Volume 3 Book 7 Part 5 of
Living in the Bonus Round
L to R: Director Ruth Hawkins, Tasha Strahan, Julie Powers,
Meredith Granger, Jon Lambert.
[ Book 3-6 ] -- [ Pt 1 ] [ Pt 2 ] [ Pt 3 ] [ Pt 4 ] [ Pt 5 ]
[ Pt 6 ] [ Pt 7 ] [ Pt 8 ] [ Pt 9 ] [ Pt 10 ]
[ Pt 11 ] [ Pt 12 ] [ Pt 13 ] [ Pt 14 ] [ Pt 15 ] [ Pt 16 ]
January 21-27, 2004.
First Week, Indianapolis.
Indianapolis Indiana USA. Outside on the ground there is a layer of ice and snow. Compare the skylines:after having just finished a tech rehearsal of TLS down at Theatre on the Square.
I should be shivering with cold but instead, I'm sitting here grinning and feeling warm and deliriously happy. This cast is great. They have wonderful voices. We have worked together for a week now and last night we had our first run-through on the set itself for the designers.
What I love about this production is the fact that it's community theatre at its most pure. Most of the workers were volunteers, students from one of the universities (Anderson U.). It's a labor of love.
We are here largely because of a man named John Doti. John saw the original New York production of TLS, fell in love with it -- he said, "There I was standing outside of the theatre at intermission with all these strangers. And we were all crying." -- and made it his mission ever since then to see a production mounted here in Indianapolis.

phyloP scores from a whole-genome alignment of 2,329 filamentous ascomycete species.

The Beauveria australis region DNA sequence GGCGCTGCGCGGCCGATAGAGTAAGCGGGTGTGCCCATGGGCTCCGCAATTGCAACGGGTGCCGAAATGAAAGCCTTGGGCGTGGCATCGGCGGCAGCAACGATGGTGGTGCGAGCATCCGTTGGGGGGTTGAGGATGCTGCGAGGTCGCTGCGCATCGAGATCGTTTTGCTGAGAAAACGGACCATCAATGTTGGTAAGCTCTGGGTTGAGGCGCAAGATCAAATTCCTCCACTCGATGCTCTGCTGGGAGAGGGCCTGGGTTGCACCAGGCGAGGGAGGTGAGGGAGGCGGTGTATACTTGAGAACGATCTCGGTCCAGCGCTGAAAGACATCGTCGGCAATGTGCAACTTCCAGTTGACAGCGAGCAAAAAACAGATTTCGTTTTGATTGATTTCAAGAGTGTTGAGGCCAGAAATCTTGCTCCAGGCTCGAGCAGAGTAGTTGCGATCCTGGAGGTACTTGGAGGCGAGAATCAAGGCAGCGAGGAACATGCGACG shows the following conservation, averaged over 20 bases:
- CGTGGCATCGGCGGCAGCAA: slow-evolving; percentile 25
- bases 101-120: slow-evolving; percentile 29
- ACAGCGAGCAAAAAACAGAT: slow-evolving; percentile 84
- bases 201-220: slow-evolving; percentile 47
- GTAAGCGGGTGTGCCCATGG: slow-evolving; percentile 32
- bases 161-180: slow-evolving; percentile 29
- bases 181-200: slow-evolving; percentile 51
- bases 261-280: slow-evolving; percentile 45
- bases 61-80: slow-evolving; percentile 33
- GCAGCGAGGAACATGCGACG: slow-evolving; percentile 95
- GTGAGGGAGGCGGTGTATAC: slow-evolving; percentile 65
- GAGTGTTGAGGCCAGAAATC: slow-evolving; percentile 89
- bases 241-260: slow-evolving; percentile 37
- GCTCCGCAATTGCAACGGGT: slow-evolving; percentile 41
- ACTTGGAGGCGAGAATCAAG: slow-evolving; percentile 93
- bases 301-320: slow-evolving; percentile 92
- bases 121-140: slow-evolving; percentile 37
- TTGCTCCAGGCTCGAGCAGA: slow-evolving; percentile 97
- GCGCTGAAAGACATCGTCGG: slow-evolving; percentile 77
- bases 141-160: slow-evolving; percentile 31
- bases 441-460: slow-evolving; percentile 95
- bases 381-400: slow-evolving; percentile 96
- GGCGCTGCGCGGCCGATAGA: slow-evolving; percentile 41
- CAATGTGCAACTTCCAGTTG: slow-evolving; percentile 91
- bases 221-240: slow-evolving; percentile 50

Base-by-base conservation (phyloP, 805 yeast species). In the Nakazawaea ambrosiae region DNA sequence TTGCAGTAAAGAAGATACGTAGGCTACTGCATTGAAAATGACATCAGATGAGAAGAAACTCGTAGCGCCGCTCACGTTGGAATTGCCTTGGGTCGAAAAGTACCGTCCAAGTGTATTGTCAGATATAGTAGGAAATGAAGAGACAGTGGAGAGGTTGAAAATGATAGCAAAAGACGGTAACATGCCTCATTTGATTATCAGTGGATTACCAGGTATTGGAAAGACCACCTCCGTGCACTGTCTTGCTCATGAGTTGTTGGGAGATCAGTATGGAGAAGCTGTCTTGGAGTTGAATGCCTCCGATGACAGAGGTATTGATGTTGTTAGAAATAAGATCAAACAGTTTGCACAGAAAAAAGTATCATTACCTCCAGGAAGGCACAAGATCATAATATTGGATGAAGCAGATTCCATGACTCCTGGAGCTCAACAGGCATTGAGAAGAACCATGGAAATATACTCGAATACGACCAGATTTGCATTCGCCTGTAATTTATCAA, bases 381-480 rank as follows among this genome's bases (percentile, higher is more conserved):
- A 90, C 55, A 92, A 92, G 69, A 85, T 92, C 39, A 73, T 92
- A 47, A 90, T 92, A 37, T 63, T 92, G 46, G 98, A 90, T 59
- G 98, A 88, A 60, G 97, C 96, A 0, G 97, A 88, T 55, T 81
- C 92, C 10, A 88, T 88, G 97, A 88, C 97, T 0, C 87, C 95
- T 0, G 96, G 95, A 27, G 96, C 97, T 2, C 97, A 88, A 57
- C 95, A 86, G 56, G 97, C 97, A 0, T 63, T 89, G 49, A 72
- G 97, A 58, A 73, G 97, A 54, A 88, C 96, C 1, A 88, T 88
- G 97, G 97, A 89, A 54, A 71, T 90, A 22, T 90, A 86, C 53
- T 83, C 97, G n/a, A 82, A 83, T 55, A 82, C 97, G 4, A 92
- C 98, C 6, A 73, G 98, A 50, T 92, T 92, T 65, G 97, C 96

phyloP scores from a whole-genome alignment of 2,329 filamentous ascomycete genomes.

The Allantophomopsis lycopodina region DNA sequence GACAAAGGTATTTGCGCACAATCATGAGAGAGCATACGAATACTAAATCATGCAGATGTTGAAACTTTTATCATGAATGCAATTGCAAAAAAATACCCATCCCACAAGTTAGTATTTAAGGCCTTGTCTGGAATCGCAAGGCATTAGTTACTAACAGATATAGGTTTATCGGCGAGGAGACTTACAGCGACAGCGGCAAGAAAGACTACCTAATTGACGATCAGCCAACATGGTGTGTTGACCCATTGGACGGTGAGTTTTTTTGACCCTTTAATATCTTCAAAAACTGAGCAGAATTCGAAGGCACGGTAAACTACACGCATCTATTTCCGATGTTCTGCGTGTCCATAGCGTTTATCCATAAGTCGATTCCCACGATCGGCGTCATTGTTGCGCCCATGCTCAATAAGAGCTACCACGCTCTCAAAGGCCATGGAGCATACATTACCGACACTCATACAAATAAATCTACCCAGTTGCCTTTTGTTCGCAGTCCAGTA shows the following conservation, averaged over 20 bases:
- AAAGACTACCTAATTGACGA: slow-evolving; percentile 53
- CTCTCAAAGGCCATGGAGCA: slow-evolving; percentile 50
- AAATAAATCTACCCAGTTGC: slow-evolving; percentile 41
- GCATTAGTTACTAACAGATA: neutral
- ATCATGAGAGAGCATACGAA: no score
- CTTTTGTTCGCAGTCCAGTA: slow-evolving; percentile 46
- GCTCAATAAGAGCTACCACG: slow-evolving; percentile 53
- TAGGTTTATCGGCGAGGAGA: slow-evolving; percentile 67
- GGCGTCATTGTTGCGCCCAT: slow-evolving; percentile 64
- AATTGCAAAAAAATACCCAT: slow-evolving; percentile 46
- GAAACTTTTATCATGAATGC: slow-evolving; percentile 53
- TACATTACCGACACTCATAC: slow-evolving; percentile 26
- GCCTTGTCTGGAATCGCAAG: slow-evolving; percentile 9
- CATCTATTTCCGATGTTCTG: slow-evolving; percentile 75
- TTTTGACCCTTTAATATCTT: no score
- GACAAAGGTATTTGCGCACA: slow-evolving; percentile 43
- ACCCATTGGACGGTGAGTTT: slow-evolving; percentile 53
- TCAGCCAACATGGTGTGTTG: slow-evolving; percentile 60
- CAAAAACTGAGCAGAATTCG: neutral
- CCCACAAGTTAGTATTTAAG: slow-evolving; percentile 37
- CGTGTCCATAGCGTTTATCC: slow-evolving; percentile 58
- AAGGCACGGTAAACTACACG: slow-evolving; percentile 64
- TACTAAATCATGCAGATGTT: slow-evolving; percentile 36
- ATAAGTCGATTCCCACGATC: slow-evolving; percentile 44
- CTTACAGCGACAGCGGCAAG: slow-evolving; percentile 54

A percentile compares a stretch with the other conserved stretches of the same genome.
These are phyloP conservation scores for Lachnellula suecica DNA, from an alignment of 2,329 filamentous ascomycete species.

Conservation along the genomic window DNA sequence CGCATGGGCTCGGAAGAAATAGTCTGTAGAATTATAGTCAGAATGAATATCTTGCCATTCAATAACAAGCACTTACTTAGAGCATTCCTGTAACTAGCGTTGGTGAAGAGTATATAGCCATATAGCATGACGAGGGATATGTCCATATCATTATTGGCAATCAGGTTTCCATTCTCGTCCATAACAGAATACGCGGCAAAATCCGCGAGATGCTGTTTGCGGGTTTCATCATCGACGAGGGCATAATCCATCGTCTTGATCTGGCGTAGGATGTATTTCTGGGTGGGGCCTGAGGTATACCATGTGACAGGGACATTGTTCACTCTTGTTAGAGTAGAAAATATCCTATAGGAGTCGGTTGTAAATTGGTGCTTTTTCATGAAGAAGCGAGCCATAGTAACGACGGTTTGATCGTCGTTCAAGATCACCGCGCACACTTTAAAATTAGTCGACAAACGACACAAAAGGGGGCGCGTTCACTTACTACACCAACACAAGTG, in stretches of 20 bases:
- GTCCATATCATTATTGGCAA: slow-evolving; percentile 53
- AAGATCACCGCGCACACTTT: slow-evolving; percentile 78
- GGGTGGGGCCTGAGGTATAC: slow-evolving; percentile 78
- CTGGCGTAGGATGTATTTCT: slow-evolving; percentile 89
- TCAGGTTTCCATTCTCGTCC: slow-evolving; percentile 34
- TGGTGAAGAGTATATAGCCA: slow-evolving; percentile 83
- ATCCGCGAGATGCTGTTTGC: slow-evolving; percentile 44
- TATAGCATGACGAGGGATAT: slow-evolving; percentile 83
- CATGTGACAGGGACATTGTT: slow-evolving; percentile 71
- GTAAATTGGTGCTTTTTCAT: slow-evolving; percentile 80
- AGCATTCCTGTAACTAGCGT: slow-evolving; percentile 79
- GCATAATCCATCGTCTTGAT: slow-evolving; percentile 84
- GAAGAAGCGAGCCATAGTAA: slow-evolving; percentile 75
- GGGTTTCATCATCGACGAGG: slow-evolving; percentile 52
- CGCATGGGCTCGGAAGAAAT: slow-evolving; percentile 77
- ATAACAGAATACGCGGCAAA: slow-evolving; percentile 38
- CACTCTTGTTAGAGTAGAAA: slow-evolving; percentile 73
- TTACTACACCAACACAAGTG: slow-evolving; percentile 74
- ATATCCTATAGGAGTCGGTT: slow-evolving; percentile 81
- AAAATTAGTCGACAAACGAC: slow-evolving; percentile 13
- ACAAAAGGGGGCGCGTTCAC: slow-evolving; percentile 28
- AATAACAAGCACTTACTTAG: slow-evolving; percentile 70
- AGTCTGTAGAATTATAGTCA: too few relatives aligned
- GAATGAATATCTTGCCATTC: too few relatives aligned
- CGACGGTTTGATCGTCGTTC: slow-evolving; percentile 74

Producer of The Last Session, Indianapolis
John was gone for the first week because he was attending a trade show in Vegas. So when I finally saw him, I think I might have either smothered him or crippled him in Steve Hugs. He's so adorable.
I also have fallen in love with Ron Spencer the artistic director. He's so outrageous. Imagine Noel Coward and Talullah Bankhead's love child. Ron is a brilliant director, actor and artistic director. After listening through the first run-through the other night, told me, in his droll, raspy, cigarette/whiskey baritone voice, "Oh my god. The Hoosiers in this town are going to go crazy for this. I have to figure out how to get them in. I need to take out some kind of big ad." He was sitting up in the seats, BELLOWING out this huge laugh one minute and then crying like a baby the next. (It was his first time to see it. He accepted it on John Doti's recommendation.)
It felt good to be on the set at last. The stage at Theatre on the Square is very wide, so the audience is sitting right on top of the action inside the recording studio. It closely resembles the layout of the Tiffany in Los Angeles, but it's larger and wider.
Ruth Hawkins, the director, is patient with me (the big mouth) and wonderful in recognizing how precisely Jimmy's book has been written. I really enjoyed it the other night during "notes" when Ruth, the director said to the cast, "The words written by the author are perfect. Try to learn your lines exactly as written. No paraphrasing." (And of course, I've been terrible in getting my lines exactly right. Oy.)
And now that we've been doing this for a week, this new cast is finding its own unique chemistry and "voice." The "voices of casts past" is starting to fade from my ears as I listen and enjoy these new people.